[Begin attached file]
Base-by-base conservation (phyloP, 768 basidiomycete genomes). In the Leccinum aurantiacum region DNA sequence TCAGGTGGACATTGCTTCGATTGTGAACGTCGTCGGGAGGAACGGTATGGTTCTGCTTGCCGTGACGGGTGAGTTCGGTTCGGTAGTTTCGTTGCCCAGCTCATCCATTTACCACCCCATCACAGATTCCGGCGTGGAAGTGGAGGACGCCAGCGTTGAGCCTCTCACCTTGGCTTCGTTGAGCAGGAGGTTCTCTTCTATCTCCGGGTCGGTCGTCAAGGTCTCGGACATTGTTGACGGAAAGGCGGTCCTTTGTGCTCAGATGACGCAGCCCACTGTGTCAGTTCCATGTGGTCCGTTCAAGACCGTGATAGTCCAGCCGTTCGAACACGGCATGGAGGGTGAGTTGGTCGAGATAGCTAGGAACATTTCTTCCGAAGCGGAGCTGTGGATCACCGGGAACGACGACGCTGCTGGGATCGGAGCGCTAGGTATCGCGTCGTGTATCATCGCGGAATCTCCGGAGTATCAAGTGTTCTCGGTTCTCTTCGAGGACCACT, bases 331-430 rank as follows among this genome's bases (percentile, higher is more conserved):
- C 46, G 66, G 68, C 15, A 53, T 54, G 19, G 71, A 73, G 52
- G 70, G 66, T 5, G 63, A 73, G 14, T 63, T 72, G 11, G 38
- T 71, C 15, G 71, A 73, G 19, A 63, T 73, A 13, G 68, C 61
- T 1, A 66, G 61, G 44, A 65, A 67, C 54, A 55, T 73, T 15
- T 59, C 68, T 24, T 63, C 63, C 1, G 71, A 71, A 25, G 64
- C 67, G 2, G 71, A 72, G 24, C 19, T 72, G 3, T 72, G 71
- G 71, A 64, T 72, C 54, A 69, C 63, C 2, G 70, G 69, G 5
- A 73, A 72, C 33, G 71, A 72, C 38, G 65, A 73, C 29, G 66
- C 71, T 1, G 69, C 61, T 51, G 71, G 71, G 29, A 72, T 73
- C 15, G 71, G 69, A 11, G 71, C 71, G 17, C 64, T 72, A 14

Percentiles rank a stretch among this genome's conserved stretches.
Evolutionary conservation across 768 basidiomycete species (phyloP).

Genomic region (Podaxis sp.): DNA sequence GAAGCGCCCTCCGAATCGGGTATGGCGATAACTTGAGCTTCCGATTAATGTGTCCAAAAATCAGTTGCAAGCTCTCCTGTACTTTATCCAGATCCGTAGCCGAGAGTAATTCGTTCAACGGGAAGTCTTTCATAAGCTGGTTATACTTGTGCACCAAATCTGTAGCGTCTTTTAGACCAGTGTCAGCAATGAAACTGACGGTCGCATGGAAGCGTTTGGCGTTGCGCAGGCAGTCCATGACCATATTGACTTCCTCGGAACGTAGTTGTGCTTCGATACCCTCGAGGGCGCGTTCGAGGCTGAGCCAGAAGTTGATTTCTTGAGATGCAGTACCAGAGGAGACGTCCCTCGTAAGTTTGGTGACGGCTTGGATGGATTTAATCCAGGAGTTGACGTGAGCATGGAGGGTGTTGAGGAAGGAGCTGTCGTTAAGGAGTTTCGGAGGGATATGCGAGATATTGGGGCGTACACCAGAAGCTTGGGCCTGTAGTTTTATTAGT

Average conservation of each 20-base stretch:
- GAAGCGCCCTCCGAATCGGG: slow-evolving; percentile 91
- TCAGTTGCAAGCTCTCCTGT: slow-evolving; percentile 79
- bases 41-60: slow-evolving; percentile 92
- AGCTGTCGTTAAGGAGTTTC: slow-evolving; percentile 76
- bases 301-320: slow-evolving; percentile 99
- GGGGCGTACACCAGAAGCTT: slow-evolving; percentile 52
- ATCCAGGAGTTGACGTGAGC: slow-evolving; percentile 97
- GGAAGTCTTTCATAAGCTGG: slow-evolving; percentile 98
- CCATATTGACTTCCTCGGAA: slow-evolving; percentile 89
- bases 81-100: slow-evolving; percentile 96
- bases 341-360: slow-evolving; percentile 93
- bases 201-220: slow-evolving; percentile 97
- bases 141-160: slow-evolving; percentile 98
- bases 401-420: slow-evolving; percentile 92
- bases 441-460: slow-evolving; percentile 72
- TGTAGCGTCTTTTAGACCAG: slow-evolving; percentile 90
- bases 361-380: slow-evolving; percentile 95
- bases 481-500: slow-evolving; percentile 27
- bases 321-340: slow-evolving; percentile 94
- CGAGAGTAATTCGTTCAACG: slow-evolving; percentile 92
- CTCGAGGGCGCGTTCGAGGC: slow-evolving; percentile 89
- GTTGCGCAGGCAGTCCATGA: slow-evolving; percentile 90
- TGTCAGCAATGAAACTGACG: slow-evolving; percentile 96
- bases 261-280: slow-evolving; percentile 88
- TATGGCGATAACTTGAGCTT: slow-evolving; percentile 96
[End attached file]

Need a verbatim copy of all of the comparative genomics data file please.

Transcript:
Base-by-base conservation (phyloP, 768 basidiomycete genomes). In the Leccinum aurantiacum region DNA sequence TCAGGTGGACATTGCTTCGATTGTGAACGTCGTCGGGAGGAACGGTATGGTTCTGCTTGCCGTGACGGGTGAGTTCGGTTCGGTAGTTTCGTTGCCCAGCTCATCCATTTACCACCCCATCACAGATTCCGGCGTGGAAGTGGAGGACGCCAGCGTTGAGCCTCTCACCTTGGCTTCGTTGAGCAGGAGGTTCTCTTCTATCTCCGGGTCGGTCGTCAAGGTCTCGGACATTGTTGACGGAAAGGCGGTCCTTTGTGCTCAGATGACGCAGCCCACTGTGTCAGTTCCATGTGGTCCGTTCAAGACCGTGATAGTCCAGCCGTTCGAACACGGCATGGAGGGTGAGTTGGTCGAGATAGCTAGGAACATTTCTTCCGAAGCGGAGCTGTGGATCACCGGGAACGACGACGCTGCTGGGATCGGAGCGCTAGGTATCGCGTCGTGTATCATCGCGGAATCTCCGGAGTATCAAGTGTTCTCGGTTCTCTTCGAGGACCACT, bases 331-430 rank as follows among this genome's bases (percentile, higher is more conserved):
- C 46, G 66, G 68, C 15, A 53, T 54, G 19, G 71, A 73, G 52
- G 70, G 66, T 5, G 63, A 73, G 14, T 63, T 72, G 11, G 38
- T 71, C 15, G 71, A 73, G 19, A 63, T 73, A 13, G 68, C 61
- T 1, A 66, G 61, G 44, A 65, A 67, C 54, A 55, T 73, T 15
- T 59, C 68, T 24, T 63, C 63, C 1, G 71, A 71, A 25, G 64
- C 67, G 2, G 71, A 72, G 24, C 19, T 72, G 3, T 72, G 71
- G 71, A 64, T 72, C 54, A 69, C 63, C 2, G 70, G 69, G 5
- A 73, A 72, C 33, G 71, A 72, C 38, G 65, A 73, C 29, G 66
- C 71, T 1, G 69, C 61, T 51, G 71, G 71, G 29, A 72, T 73
- C 15, G 71, G 69, A 11, G 71, C 71, G 17, C 64, T 72, A 14

Percentiles rank a stretch among this genome's conserved stretches.
Evolutionary conservation across 768 basidiomycete species (phyloP).

Genomic region (Podaxis sp.): DNA sequence GAAGCGCCCTCCGAATCGGGTATGGCGATAACTTGAGCTTCCGATTAATGTGTCCAAAAATCAGTTGCAAGCTCTCCTGTACTTTATCCAGATCCGTAGCCGAGAGTAATTCGTTCAACGGGAAGTCTTTCATAAGCTGGTTATACTTGTGCACCAAATCTGTAGCGTCTTTTAGACCAGTGTCAGCAATGAAACTGACGGTCGCATGGAAGCGTTTGGCGTTGCGCAGGCAGTCCATGACCATATTGACTTCCTCGGAACGTAGTTGTGCTTCGATACCCTCGAGGGCGCGTTCGAGGCTGAGCCAGAAGTTGATTTCTTGAGATGCAGTACCAGAGGAGACGTCCCTCGTAAGTTTGGTGACGGCTTGGATGGATTTAATCCAGGAGTTGACGTGAGCATGGAGGGTGTTGAGGAAGGAGCTGTCGTTAAGGAGTTTCGGAGGGATATGCGAGATATTGGGGCGTACACCAGAAGCTTGGGCCTGTAGTTTTATTAGT

Average conservation of each 20-base stretch:
- GAAGCGCCCTCCGAATCGGG: slow-evolving; percentile 91
- TCAGTTGCAAGCTCTCCTGT: slow-evolving; percentile 79
- bases 41-60: slow-evolving; percentile 92
- AGCTGTCGTTAAGGAGTTTC: slow-evolving; percentile 76
- bases 301-320: slow-evolving; percentile 99
- GGGGCGTACACCAGAAGCTT: slow-evolving; percentile 52
- ATCCAGGAGTTGACGTGAGC: slow-evolving; percentile 97
- GGAAGTCTTTCATAAGCTGG: slow-evolving; percentile 98
- CCATATTGACTTCCTCGGAA: slow-evolving; percentile 89
- bases 81-100: slow-evolving; percentile 96
- bases 341-360: slow-evolving; percentile 93
- bases 201-220: slow-evolving; percentile 97
- bases 141-160: slow-evolving; percentile 98
- bases 401-420: slow-evolving; percentile 92
- bases 441-460: slow-evolving; percentile 72
- TGTAGCGTCTTTTAGACCAG: slow-evolving; percentile 90
- bases 361-380: slow-evolving; percentile 95
- bases 481-500: slow-evolving; percentile 27
- bases 321-340: slow-evolving; percentile 94
- CGAGAGTAATTCGTTCAACG: slow-evolving; percentile 92
- CTCGAGGGCGCGTTCGAGGC: slow-evolving; percentile 89
- GTTGCGCAGGCAGTCCATGA: slow-evolving; percentile 90
- TGTCAGCAATGAAACTGACG: slow-evolving; percentile 96
- bases 261-280: slow-evolving; percentile 88
- TATGGCGATAACTTGAGCTT: slow-evolving; percentile 96